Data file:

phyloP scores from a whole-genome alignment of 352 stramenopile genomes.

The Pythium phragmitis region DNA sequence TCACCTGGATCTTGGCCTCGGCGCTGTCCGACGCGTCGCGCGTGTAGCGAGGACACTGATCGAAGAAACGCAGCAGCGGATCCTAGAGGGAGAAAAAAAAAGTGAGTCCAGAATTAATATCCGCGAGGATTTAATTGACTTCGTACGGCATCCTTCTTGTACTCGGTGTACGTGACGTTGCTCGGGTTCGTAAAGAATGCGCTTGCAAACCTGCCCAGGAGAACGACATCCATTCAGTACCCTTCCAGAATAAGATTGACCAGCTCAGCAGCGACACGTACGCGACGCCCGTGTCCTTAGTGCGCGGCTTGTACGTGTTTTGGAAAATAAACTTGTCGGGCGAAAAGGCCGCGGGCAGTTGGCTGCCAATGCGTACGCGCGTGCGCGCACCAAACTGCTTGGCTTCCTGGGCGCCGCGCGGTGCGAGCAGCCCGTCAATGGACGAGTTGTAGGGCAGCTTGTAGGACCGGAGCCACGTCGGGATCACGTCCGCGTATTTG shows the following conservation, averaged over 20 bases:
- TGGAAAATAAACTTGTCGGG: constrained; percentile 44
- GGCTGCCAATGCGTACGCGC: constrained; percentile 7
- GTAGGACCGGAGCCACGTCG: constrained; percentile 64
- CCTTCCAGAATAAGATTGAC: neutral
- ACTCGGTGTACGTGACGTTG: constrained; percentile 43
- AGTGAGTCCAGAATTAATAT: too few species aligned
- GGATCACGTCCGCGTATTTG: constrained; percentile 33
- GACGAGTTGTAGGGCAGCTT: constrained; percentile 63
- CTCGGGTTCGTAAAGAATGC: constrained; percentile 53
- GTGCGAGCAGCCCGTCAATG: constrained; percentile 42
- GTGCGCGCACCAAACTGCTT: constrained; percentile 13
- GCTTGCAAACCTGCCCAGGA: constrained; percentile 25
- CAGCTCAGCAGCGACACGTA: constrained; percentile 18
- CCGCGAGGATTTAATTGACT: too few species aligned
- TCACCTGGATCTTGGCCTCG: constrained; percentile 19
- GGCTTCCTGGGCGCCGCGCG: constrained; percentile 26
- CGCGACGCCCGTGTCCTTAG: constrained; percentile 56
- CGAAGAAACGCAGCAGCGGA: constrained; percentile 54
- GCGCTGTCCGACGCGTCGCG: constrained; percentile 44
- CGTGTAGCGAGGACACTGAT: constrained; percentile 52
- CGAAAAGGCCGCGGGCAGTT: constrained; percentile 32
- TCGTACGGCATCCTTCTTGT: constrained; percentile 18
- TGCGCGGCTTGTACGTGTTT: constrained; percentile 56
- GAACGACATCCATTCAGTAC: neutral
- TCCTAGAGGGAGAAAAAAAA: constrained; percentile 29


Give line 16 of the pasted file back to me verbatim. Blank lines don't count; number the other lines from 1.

- CCGCGAGGATTTAATTGACT: too few species aligned